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Euphemia Lofton Haynes
Haynes euphemia.jpg
Born (1890-09-11)September 11, 1890
Washington, D.C., United States
Died July 25, 1980(1980-07-25) (aged 89)
Washington, D.C., United States
Nationality American
Alma mater University of the District of Columbia, Smith College, University of Chicago, The Catholic University of America
Scientific career
Fields Mathematics
Thesis Determination of Sets of Independent Conditions Characterizing Certain Special Cases of Symmetric Correspondences (1943)
Doctoral advisor Aubrey Edward Landry

Martha Euphemia Lofton Haynes (September 11, 1890 – July 25, 1980) was an American mathematician and educator. She was the first African-American woman to earn a PhD in mathematics, which she earned from the Catholic University of America in 1943.


Euphemia Lofton was the first child and only daughter of William S. Lofton, a dentist and financier, and Lavinia Day Lofton, a kindergarten teacher. She was the valedictorian of M Street High School in 1907 and then graduated from University of the District of Columbia with distinction and a degree in education in 1909. She went on to earn an undergraduate mathematics major (and psychology minor) from Smith College in 1914. In 1917 she married Harold Appo Haynes, a teacher. She gained a master's degree in education from the University of Chicago in 1930. In 1943 gained her PhD from The Catholic University of America with a dissertation, supervised by Aubrey Landrey, entitled The Determination of Sets of Independent Conditions Characterizing Certain Special Cases of Symmetric Correspondences.

Haynes "contributed quite grandly to the educational system of the District of Columbia." She taught in the public schools of Washington, D.C., for 47 years and in 1966 became the first woman to chair the DC Board of Education, on which she served through 1967. While on the DC Board of Education, she was an outspoken critic of the "track system", which she argued discriminated against African American Students by assigning them to tracks that left them unprepared for college. This work contributed towards the filing of Hobson v. Hansen (1967) which led to the end of the track system in DC. She taught first grade at Garrison and Garfield Schools, and mathematics at Armstrong High School. She taught mathematics and served as chair of the Math Department at Dunbar High School. Haynes was a professor of mathematics at University of the District of Columbia where she was chair of the Division of Mathematics and Business Education, a department she created dedicated to training African American teachers.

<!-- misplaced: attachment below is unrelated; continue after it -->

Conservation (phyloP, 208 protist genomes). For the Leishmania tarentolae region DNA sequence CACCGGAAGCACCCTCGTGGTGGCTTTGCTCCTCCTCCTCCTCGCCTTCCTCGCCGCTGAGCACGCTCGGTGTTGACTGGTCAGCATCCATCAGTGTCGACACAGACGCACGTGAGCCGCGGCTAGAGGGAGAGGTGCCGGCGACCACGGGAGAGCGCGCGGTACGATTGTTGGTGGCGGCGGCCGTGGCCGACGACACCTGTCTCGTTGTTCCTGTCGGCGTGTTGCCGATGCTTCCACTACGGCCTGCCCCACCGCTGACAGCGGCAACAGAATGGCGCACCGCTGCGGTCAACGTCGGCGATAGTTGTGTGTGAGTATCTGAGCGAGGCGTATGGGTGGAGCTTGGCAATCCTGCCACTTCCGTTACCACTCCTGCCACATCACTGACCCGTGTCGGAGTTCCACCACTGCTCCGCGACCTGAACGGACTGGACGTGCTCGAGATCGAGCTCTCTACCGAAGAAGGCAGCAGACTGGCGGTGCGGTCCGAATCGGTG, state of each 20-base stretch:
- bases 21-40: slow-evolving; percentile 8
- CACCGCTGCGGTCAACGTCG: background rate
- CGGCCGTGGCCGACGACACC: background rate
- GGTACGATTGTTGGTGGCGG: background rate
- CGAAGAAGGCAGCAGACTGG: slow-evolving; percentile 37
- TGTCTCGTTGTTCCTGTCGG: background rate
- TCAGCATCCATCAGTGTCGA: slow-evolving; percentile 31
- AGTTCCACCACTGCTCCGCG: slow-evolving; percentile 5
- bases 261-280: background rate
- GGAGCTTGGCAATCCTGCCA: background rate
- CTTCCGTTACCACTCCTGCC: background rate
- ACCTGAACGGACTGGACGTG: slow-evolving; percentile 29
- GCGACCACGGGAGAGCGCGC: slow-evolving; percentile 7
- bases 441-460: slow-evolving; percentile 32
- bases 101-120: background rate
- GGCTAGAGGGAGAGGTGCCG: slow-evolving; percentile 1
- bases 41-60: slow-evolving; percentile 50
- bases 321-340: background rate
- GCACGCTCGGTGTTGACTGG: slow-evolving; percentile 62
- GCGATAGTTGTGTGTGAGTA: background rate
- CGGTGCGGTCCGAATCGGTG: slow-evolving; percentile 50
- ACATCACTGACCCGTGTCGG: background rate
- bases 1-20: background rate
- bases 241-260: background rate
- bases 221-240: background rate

She retired in 1959 from the public school system, but went on to establish the mathematics department at University of the District of Columbia. She also occasionally taught part-time at Howard University. Haynes was involved in many community activities. She served as first vice president of the Archdiocesan Council of Catholic Women, chair of the Advisory Board of Fides Neighborhood House, on the Committee of International Social Welfare, on the Executive Committee of the National Social Welfare Assembly, secretary and member of the Executive Committee of the DC Health and Welfare Council, on the local and national committees of the United Service Organization, a member of the National Conference of Christians and Jews, Catholic Interracial Council of Washington, the Urban League, NAACP, League of Women Voters, and the American Association of University Women. In addition, Pope John XXIII awarded her the Papal decoration of honor, Pro Ecclesia et Pontifice, in 1959.


Haynes died of a heart attack on July 25, 1980 in her hometown, Washington, D.C. She had set up a trust fund to support a professorial chair and student loan fund in the School of Education, giving $700,000 to Catholic University. Her family papers are housed in the Catholic University archives.

In 2004, the E.L. Haynes Public Charter School in Washington, DC was named in her honor. The Catholic University of America established the Euphemia Lofton Haynes Award to recognize outstanding junior mathematics majors who have demonstrated excellence and promise in their study of mathematics.

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